Source: Fight Aging! - May 7, 2013 Category: Health Medicine and Bioethics Commentators Authors: Reason Tags: Daily News Source Type: blogs
screening the sun like an ostrich
As is pretty normal around this parts, we seem to have gone directly from winter into summer, with no real spring in between. And we also seem to have gone from winter boots and coats to the danger of sunburn.I've been in denial about all this but I noticed a bit of pink on my arms today and realized I need to start applying the sunscreen. You'd think this would be simple but it's really not.I am extremely ambivalent about sunscreen. It's important as a means to help prevent cancer but much of it is filled with carcinogens. The kind that isn't can feel like rubbing on bread crumbs and leave cement like globs on your skin. ...
Source: Not just about cancer - May 6, 2013 Category: Cancer Tags: guilt things i do for my health preventing cancer cancer blog Source Type: blogs
Pfizer Integrates Daytime TV Spots, YouTube, Facebook, Twitter, Slideshare, & Blogs. Focus is Less on Science, More on Medical Advice.
Over the months I have reviewed several of Pfizer's digital and social media efforts and have said that the company is good at promoting its digital efforts but not so good when it comes to implementation (see, for example, "Pfizer, If You Are So Smart, How Come You Were Hacked By 'Kiddies'?").In one of my Twitter news feeds, I learned that Pfizer's Chief Medical Officer, Freda Lewis-Hall, M.D., was a guest on The Doctors daytime TV show. The segment is titled "Keep an Eye on Your Blood Pressure" and you can view it here on Pfizer's Corporate YouTube channel. It's part of Pfizer's Get Healthy, Stay Healthy "campaign," whic...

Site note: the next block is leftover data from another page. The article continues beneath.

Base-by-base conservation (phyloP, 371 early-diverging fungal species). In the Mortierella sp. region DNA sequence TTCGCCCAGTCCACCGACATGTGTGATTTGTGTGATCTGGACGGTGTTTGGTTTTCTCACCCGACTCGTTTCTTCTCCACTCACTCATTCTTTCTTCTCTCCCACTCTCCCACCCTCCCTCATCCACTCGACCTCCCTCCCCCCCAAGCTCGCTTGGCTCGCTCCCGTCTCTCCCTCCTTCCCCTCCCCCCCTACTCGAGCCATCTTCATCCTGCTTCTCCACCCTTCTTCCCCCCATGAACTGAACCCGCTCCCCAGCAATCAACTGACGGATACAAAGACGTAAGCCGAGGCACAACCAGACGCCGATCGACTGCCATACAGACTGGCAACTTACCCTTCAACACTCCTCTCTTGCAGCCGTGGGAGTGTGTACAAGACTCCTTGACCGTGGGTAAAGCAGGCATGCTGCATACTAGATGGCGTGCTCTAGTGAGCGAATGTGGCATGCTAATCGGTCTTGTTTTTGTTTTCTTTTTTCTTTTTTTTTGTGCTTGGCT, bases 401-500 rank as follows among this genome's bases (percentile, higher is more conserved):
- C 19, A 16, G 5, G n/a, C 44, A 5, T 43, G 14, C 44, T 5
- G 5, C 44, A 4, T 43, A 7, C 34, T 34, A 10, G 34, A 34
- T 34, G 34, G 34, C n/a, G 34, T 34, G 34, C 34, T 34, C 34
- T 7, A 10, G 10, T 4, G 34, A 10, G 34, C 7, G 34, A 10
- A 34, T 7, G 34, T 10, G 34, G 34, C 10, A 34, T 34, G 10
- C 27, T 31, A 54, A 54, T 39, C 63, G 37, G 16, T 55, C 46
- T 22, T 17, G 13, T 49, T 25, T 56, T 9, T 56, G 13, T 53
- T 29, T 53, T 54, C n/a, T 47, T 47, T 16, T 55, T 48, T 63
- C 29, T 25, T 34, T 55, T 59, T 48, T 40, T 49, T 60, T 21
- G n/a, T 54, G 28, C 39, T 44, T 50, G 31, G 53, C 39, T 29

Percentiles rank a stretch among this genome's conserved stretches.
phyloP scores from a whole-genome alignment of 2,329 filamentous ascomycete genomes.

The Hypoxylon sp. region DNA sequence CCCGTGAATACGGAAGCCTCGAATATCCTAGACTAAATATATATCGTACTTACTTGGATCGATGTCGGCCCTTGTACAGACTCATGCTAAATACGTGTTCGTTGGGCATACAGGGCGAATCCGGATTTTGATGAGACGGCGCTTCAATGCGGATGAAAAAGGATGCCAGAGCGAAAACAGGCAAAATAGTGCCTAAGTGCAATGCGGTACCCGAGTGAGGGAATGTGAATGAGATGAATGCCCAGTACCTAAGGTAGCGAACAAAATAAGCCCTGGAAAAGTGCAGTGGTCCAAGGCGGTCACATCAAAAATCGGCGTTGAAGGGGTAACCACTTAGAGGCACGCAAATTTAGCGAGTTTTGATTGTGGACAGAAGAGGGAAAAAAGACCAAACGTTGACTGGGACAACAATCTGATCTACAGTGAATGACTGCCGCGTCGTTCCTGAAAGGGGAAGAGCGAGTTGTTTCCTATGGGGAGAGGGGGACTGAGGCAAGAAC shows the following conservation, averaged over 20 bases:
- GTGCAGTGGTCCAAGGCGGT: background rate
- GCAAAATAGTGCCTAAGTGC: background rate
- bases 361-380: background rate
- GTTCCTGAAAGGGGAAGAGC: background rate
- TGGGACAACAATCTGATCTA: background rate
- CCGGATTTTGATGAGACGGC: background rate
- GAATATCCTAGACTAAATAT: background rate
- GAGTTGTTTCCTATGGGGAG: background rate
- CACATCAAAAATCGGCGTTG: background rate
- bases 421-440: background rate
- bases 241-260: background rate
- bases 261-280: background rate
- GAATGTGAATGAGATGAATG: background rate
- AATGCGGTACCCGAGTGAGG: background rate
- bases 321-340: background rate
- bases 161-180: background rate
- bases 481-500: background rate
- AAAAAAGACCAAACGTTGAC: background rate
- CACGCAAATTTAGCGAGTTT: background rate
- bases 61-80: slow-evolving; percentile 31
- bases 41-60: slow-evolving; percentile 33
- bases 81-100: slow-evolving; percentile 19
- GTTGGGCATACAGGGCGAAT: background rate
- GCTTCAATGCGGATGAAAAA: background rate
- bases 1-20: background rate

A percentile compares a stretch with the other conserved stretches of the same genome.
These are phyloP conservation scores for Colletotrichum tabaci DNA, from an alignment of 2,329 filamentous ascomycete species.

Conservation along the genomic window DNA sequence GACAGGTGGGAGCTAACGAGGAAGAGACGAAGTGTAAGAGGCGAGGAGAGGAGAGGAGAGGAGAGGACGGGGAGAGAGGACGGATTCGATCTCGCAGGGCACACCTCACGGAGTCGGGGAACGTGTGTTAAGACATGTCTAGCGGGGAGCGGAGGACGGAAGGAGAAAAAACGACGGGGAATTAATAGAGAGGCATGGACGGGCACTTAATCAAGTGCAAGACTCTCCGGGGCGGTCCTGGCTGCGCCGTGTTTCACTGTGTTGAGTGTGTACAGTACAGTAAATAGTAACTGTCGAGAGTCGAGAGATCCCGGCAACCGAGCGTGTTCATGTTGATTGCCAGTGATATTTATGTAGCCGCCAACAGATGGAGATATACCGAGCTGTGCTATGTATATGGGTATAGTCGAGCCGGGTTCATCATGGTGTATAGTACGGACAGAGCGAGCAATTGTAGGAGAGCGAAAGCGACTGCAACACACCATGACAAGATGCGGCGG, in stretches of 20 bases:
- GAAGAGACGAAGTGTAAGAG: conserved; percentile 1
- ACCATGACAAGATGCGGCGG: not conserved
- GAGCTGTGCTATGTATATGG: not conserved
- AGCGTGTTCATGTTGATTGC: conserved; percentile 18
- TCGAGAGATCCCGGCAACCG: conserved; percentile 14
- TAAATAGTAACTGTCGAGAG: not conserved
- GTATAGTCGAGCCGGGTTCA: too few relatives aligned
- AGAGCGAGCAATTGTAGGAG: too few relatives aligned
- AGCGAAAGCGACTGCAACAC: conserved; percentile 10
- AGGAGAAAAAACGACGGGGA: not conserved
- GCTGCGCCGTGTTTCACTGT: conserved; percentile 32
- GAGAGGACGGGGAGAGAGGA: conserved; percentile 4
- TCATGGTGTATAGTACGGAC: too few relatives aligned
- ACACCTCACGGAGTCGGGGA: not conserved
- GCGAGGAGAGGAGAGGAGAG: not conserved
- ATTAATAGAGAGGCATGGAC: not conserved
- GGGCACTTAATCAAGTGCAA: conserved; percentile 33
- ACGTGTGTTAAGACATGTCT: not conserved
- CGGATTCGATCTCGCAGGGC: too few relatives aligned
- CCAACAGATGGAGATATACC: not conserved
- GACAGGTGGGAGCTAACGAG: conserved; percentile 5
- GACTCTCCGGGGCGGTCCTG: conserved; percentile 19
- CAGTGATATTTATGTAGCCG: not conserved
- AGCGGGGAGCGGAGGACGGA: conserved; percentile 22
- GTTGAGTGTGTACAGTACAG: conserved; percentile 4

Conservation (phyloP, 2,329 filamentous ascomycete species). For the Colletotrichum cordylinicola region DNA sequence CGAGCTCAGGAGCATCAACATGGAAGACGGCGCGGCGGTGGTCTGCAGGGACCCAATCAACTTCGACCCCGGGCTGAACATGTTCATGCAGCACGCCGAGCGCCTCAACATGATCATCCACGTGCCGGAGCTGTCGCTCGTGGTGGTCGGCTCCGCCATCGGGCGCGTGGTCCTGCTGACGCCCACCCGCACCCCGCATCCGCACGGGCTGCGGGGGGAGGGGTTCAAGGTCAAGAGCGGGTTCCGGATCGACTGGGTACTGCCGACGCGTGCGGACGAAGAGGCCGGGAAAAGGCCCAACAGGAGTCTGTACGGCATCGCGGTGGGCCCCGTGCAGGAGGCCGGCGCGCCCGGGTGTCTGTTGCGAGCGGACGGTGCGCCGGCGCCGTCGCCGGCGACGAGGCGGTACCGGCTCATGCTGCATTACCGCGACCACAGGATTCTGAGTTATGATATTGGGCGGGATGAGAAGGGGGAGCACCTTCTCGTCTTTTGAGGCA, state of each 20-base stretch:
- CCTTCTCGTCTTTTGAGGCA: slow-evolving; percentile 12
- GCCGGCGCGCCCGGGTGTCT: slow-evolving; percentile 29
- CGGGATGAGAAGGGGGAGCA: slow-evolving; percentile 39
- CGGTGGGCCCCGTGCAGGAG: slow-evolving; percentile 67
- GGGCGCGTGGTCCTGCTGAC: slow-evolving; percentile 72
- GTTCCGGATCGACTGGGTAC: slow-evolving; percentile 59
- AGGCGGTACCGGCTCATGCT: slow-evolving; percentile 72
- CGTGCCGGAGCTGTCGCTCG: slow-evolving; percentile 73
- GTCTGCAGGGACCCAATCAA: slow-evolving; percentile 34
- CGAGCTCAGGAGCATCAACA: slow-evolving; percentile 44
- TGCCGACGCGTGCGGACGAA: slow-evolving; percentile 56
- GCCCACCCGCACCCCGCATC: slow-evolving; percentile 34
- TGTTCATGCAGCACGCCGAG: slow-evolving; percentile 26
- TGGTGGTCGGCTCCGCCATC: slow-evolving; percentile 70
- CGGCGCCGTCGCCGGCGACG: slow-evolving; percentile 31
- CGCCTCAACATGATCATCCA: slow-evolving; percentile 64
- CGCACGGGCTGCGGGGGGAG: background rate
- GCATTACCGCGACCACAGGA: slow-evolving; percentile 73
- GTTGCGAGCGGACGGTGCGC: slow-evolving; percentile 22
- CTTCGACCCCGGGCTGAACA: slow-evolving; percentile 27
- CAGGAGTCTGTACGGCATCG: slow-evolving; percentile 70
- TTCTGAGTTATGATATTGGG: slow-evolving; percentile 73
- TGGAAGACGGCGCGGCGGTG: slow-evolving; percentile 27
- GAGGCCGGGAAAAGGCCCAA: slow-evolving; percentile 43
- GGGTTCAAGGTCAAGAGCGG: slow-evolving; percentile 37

Source: Pharma Marketing Blog - May 6, 2013 Category: Pharma Commentators Tags: YouTube social media Pfizer Disease awareness Source Type: blogs
The Medical Periodic Table
Here's the latest "medical periodic table", courtesy of this useful review in Chemical Communications. Element symbols in white are known to be essential in man. The ones with a blue background are found in the structures of known drugs, the orange ones are used in diagnostics, and the green ones are medically useful radioisotopes. (The paper notes that titanium and tantalum are colored blue due to their use in implants). I'm trying to figure out a couple of these. Xenon I've heard of as a diagnostic (hyperpolarized and used in MRI of lung capacity), but argon? (The supplementary material for the paper says that argon pla...
Source: In the Pipeline - May 6, 2013 Category: Chemists Tags: Odd Elements in Drugs Source Type: blogs
8 Effortless Actions You Can Take Right Now To Live A Better Life